Monthly Archives: April 2012

Bronies and Bigots

Today I’m going to write about something a bit less distressing than what I’ve written before on this blog. I want to talk about bronies, and this article addressing them.

First, context.

I won’t give you a history lesson on My Little Pony, because if you’re familiar enough with the Internet to be reading this blog you probably already know a lot about it. For those who don’t, here’s the short version. My Little Pony: Friendship is Magic is a cartoon aimed at kids, that somehow gained a large following of grown men who call themselves “bronies.” Now the fanbase is so big they created an unofficial convention. It’s actually kind of amazing how far this kids’ show has come.

I’ve watched some episodes. I’m not a fan. I think the show is largely dumb, irritating and dumb, with only occasional moments of hilarity or intrigue. But I have nothing against bronies. I can empathize with them, because I happen to be a feminine guy, or at least a guy who identifies with femininity. I almost always play as a female character in games when I have the option; not because of that “might as well be looking at a hot ass” bullshit, but because I generally find it easier to relate to and identify with women than men. (To name some of my favorite fictional characters: Zoey, Faith Connors, Fa Mulan, Katara, Patricia Tannis.) Purple is one of my favorite colors, I don’t care for sports, I think flowers are pretty, the list goes on.

(But I do also think guns are awesome, as well as the color black. Go figure.)

So while I don’t care for the show itself, I think it’s really cool that this brony phenomenon exists. These are guys who don’t feel the need to constantly affirm their masculinity. They don’t have to “prove” themselves to anyone. They don’t care about conforming to society’s expectations of their gender; they just happen to like a cartoon about colorful ponies learning about friendship. And there’s nothing wrong with that.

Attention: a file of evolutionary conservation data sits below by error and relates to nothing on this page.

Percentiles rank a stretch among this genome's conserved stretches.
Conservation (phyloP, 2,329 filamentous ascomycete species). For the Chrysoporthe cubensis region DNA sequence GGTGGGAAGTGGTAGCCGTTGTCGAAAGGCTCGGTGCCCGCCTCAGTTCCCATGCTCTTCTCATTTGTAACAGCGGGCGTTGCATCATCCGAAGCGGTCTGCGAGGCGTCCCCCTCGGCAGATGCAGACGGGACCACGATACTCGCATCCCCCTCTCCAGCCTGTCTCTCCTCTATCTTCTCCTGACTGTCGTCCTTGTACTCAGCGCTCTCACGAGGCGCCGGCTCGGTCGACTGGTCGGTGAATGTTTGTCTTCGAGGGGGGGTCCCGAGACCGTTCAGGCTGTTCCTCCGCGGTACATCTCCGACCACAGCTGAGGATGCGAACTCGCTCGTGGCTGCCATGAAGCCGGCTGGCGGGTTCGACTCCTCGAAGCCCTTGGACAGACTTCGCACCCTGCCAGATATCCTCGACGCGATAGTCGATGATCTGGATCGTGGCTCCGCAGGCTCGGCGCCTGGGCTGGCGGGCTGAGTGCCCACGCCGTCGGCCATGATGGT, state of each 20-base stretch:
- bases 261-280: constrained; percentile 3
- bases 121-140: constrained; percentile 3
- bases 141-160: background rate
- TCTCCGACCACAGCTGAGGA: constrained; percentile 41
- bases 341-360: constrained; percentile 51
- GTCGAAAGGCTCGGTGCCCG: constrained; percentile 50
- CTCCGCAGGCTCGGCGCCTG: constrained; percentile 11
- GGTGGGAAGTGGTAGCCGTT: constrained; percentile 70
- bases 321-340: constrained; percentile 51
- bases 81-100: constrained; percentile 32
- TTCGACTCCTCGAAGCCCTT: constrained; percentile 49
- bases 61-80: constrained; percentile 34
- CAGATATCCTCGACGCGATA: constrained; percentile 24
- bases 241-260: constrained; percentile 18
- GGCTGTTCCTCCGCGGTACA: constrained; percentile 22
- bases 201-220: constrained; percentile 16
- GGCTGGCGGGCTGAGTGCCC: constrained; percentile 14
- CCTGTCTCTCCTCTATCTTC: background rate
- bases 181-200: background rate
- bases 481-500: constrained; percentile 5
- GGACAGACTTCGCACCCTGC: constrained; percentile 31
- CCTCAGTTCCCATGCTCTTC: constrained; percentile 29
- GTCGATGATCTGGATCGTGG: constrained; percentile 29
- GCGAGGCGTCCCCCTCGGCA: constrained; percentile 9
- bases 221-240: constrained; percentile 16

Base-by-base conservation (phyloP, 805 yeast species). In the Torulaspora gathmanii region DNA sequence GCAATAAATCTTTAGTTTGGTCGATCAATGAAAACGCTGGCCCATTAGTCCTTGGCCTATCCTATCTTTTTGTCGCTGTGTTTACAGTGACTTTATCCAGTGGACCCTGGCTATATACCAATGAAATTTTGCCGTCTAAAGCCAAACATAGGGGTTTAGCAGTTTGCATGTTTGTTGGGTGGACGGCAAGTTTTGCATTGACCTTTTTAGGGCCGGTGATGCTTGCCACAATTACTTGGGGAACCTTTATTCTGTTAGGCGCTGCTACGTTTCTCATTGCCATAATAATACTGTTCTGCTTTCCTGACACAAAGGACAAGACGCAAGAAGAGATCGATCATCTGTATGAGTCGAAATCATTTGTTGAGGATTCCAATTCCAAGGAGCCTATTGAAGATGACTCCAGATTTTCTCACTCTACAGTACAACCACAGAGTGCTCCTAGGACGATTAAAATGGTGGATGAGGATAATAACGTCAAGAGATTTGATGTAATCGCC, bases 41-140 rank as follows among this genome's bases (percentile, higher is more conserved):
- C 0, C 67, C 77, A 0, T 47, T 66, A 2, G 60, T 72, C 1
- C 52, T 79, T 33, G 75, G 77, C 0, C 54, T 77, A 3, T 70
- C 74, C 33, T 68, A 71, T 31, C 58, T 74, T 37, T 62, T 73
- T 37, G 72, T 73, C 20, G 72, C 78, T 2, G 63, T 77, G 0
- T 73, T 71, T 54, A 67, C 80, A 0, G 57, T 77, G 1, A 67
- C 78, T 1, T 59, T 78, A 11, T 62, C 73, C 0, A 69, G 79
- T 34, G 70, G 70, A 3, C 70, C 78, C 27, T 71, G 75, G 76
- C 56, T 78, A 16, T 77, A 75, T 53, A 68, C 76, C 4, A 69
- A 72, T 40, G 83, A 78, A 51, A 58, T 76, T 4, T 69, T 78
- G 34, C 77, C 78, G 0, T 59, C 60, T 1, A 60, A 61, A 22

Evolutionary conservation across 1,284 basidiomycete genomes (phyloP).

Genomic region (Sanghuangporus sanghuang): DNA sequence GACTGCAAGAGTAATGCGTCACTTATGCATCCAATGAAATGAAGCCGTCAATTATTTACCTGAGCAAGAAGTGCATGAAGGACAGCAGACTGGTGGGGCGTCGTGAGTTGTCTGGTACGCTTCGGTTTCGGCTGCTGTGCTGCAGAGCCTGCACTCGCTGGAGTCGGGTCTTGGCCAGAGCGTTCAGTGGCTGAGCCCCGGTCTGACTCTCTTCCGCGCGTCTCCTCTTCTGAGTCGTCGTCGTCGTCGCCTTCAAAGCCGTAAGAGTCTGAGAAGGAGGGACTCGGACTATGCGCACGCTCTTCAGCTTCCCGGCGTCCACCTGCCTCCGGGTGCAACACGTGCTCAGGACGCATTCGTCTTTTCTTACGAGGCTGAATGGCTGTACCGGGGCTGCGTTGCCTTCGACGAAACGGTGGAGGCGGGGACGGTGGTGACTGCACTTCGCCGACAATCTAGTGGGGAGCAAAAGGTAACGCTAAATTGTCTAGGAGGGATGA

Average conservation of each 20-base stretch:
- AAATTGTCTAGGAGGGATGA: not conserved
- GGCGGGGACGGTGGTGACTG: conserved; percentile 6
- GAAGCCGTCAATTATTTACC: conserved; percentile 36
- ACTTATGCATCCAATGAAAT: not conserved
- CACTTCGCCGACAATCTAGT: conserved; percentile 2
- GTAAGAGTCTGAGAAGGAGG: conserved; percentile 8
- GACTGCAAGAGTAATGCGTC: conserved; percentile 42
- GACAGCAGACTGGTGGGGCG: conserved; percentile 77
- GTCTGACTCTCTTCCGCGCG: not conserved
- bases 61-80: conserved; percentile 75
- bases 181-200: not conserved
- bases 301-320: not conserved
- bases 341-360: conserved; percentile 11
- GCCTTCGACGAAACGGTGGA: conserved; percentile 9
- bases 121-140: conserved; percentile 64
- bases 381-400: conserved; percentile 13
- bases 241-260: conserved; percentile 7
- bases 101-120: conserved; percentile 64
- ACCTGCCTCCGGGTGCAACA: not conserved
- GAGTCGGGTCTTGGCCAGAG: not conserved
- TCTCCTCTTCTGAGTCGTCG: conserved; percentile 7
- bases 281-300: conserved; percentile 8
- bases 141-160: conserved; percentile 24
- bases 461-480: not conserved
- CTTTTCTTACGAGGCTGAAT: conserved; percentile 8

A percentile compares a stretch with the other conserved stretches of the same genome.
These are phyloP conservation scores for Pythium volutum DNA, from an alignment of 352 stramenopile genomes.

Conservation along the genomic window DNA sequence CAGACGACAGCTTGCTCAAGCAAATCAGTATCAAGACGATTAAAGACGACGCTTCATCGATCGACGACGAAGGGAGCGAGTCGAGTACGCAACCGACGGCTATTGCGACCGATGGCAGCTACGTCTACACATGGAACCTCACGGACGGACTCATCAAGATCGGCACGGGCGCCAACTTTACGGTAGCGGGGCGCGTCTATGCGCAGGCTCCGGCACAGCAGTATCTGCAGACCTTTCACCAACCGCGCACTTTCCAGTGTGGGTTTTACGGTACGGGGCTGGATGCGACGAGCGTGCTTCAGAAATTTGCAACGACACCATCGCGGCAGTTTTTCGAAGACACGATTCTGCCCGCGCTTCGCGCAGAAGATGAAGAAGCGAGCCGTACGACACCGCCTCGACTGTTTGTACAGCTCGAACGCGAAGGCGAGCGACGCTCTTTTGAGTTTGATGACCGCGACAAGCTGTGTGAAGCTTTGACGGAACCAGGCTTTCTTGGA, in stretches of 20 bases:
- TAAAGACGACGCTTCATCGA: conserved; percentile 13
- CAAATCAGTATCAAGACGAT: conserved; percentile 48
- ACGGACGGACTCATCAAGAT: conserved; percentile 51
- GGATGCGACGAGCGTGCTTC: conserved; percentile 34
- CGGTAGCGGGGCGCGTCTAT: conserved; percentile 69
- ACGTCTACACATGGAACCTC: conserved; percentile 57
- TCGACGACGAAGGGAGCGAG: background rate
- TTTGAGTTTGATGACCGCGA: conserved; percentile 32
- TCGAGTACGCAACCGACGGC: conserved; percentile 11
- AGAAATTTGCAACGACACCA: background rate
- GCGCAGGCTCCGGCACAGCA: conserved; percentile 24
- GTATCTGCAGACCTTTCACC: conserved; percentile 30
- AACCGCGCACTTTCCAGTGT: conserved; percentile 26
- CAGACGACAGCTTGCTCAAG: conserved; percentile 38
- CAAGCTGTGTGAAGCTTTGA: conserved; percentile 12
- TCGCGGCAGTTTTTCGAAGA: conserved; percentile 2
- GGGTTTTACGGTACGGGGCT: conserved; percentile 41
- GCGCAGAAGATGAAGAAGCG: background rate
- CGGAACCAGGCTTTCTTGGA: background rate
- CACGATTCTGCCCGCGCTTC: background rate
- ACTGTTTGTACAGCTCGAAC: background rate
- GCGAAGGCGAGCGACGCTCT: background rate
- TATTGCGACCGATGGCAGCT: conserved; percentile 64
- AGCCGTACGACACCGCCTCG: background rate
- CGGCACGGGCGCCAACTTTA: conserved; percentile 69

Which brings us to this controversial article, which seems to directly and vehemently disagree with me on that last point.

If you don’t feel like reading the whole thing, all you really need to see is this quote:

“All the while, as these pathetic sissies giggle like school girls over magic unicorns that spray rainbows from their horns, real men – and women – who have put aside the temptation to retreat into a frivolous fantasy world are tromping through the wilds of Afghanistan. Such young adults, some younger (in years) than the “bronies,” are protecting all of us – including these pathetic weirdoes.”

This wouldn’t make me laugh so much if I didn’t hear this shit all the time where I live (Texas). I love how the argument can basically be applied to everyone except the military. If you want to trivialize someone’s work, and you’re incredibly lazy about it, you can just say “Well while they’re sitting around doing _____, REAL men and women are fighting WARS in _____!”

Furthermore, there are actually a lot of bronies who serve in the military. There’s a Facebook group of them, for fuck’s sake. So are they “sissies,” or are they REAL MEN?

Anyway, here’s another funny quote:

“Fandom, even potentially nerdy fandom, need not be destructive. For example, the original “Star Trek” had real merit. The character of Captain Kirk provided an example of true manhood – note that the attributes commonly associated with ‘manhood’ are not limited by mere gender, as heroes like Sergeant Leigh Ann Hester proved – even within the concept of science fiction. Watching James T. Kirk teaches young males key life lessons – that violence is an important option for defeating evil, that individual dignity is worth fighting for, and that scoring with green alien chicks is awesome.”

Star Trek was a show about social commentary. It provided an image of all races working together for the betterment of humanity, and in the 60’s that shit was groundbreaking. But no, apparently that’s not why the show has merit — it’s because Captain Kirk was a manly man.

I also find it a bit discomforting that he considers “violence is an important option” to be a positive message.

You’d expect me to be angry about this, but I just find it funny. This writer isn’t just against the brony trend; he’s appalled by it, disgusted, and downright terrified. He’s desperately clinging to his increasingly outdated and closed-minded gender norms. These are the people who hold society back from progression, and we validate the ignorance by getting up in arms.

Instead, I say we just point and laugh.